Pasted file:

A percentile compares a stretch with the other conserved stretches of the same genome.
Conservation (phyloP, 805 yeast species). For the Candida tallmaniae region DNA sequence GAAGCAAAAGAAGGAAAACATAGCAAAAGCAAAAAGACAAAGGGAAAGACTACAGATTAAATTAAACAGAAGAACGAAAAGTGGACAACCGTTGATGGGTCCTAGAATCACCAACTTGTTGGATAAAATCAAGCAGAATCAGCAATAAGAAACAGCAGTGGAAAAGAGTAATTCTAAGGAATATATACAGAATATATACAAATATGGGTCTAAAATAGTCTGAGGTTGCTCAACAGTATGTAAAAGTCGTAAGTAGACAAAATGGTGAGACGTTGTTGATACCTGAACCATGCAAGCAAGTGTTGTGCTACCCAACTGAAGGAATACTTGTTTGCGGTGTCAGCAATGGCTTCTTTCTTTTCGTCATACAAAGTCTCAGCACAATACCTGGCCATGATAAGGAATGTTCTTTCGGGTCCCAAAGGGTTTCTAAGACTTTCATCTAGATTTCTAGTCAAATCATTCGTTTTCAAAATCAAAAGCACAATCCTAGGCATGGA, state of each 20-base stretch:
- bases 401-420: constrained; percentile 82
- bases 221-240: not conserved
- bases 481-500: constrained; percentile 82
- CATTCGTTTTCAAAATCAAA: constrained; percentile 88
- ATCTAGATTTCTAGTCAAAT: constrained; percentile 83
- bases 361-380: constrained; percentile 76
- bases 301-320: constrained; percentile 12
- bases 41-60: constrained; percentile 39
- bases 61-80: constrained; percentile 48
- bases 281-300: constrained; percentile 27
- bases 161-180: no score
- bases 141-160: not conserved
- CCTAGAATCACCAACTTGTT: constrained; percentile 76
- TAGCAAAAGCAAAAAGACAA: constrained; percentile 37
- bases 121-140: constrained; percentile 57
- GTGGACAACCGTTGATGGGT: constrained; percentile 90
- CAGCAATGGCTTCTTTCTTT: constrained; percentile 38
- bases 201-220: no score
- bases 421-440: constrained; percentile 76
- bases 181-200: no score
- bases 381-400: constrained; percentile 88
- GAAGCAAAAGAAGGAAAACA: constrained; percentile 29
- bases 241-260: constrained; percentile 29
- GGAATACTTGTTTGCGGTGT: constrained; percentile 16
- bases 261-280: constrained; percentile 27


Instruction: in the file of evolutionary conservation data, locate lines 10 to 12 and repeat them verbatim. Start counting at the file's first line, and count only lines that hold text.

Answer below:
- bases 41-60: constrained; percentile 39
- bases 61-80: constrained; percentile 48
- bases 281-300: constrained; percentile 27